The real novelty came when, while standing in line, my phone rang. It was an old friend who had recently moved to Seattle, with whom I originally bonded after seeing he was wearing a Relayer T-shirt, and I was wearing a Union tour shirt. He had just called to confirm that we were both standing in line to see the same concert, 2000 miles apart. This gave the whole evening a new “sci-fi feel.” Would this be how concerts worked in the future? Would the failing (or so we were told at the time) music industry save it’s profit margins by having fewer shows with more people crammed in to theaters where they could see the band thirty feet high with near-perfect audio quality? (Okay, I realize this will be a real problem for a lot of bands who rely on distance, crowd noise, and distorted reverb to cover up some … fundamental shortcomings … in the live performance.) Would Deer Creek be shutting down in favor of the rumored IMAX theater that would soon be built at Hamilton Town Center? Frankly, the Yes show was amazingly good, and concerts had recently become very expensive mediocre experiences. We probably would have signed on for it on the spot, if asked.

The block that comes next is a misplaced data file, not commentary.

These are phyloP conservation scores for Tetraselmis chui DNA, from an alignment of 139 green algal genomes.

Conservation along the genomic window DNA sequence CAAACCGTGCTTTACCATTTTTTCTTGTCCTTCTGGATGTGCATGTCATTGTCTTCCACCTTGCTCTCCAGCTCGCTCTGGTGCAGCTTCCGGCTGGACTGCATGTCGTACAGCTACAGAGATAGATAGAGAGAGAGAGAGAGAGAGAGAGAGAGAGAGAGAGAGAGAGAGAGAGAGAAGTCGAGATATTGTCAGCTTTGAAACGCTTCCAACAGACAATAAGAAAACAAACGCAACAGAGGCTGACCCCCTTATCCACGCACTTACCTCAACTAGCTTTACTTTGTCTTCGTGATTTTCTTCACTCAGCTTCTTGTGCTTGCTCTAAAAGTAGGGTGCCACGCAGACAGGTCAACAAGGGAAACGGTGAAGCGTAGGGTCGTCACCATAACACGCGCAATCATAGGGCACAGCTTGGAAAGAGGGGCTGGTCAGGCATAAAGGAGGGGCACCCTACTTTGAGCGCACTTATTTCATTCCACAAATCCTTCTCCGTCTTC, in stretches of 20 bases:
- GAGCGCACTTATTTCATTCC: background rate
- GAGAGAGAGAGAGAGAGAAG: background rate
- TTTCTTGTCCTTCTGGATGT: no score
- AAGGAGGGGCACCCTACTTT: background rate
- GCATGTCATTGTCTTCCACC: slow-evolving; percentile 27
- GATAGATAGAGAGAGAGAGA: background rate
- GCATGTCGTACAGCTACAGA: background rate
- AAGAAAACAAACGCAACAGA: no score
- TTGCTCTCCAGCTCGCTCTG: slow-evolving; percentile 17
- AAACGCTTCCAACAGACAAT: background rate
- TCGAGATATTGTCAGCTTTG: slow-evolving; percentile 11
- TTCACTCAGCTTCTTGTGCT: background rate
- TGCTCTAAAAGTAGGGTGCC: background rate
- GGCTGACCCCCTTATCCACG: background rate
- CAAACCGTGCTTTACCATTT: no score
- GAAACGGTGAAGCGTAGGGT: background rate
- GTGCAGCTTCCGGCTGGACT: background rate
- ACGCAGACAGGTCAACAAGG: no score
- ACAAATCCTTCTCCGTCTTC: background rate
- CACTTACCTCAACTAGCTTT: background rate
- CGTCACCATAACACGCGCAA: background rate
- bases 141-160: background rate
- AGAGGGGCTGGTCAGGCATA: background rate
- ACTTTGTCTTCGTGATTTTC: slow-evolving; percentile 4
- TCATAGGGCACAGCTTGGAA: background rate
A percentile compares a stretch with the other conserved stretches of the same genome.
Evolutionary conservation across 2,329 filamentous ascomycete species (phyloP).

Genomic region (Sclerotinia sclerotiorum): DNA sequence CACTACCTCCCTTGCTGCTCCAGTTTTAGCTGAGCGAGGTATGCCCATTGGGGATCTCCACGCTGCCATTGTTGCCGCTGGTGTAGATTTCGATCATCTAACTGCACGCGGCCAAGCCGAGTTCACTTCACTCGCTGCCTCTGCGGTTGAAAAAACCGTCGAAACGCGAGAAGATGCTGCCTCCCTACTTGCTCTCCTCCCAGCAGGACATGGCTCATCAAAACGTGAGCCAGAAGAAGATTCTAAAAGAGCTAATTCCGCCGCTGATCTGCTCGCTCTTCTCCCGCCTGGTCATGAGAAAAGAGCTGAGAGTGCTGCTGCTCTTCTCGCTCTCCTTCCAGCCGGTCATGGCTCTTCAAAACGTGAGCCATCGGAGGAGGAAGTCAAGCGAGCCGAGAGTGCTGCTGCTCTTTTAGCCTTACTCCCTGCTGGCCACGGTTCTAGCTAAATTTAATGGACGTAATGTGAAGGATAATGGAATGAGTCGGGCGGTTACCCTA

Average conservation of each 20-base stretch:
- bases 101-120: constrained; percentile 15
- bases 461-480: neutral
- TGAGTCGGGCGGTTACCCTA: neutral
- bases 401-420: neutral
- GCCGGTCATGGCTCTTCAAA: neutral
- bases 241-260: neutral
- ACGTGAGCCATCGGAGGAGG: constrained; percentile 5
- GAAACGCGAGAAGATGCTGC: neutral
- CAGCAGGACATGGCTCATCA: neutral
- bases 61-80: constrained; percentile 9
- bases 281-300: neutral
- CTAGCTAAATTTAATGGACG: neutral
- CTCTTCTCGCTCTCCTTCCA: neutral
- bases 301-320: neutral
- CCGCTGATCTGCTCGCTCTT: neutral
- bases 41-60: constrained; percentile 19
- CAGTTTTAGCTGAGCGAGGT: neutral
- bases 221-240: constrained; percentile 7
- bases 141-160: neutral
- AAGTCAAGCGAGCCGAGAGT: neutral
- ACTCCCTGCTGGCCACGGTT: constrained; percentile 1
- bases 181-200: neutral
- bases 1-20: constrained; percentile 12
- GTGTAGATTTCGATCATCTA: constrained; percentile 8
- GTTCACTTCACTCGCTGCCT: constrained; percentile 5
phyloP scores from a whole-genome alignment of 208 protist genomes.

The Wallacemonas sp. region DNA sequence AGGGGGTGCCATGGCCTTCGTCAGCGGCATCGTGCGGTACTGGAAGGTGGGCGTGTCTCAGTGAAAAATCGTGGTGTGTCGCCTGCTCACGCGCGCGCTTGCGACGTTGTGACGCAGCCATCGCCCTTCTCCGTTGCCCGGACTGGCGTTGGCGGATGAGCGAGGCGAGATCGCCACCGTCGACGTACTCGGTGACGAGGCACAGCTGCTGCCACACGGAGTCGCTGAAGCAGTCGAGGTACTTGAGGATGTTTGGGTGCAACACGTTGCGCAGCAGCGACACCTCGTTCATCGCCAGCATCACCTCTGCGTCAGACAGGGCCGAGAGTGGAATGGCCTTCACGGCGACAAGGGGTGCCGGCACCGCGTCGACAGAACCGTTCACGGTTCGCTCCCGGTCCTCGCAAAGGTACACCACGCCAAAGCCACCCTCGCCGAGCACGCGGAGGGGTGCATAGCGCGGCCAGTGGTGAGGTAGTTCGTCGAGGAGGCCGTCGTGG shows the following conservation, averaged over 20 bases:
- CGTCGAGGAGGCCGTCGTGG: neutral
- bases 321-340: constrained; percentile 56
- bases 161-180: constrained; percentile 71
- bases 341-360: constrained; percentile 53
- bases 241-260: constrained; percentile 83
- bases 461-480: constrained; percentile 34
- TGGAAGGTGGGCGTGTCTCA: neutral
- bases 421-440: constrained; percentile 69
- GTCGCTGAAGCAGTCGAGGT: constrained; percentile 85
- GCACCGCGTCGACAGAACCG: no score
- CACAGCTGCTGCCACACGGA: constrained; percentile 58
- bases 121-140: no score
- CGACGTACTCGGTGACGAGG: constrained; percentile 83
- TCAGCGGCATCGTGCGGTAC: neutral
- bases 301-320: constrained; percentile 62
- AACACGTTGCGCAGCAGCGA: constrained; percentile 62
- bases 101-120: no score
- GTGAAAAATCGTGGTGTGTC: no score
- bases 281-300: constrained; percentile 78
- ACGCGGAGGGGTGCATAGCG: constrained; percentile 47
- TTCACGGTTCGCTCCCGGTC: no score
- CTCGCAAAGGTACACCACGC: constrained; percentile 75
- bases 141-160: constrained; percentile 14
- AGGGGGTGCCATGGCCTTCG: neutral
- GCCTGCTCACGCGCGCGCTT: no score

Sadly, it wasn’t the case, and aside from the occasional big-ticket item, and a series of broadcasts from the Metropolitan Opera House (which are now done nightly on their web site), streaming performances didn’t catch on the way we had predicted or hoped.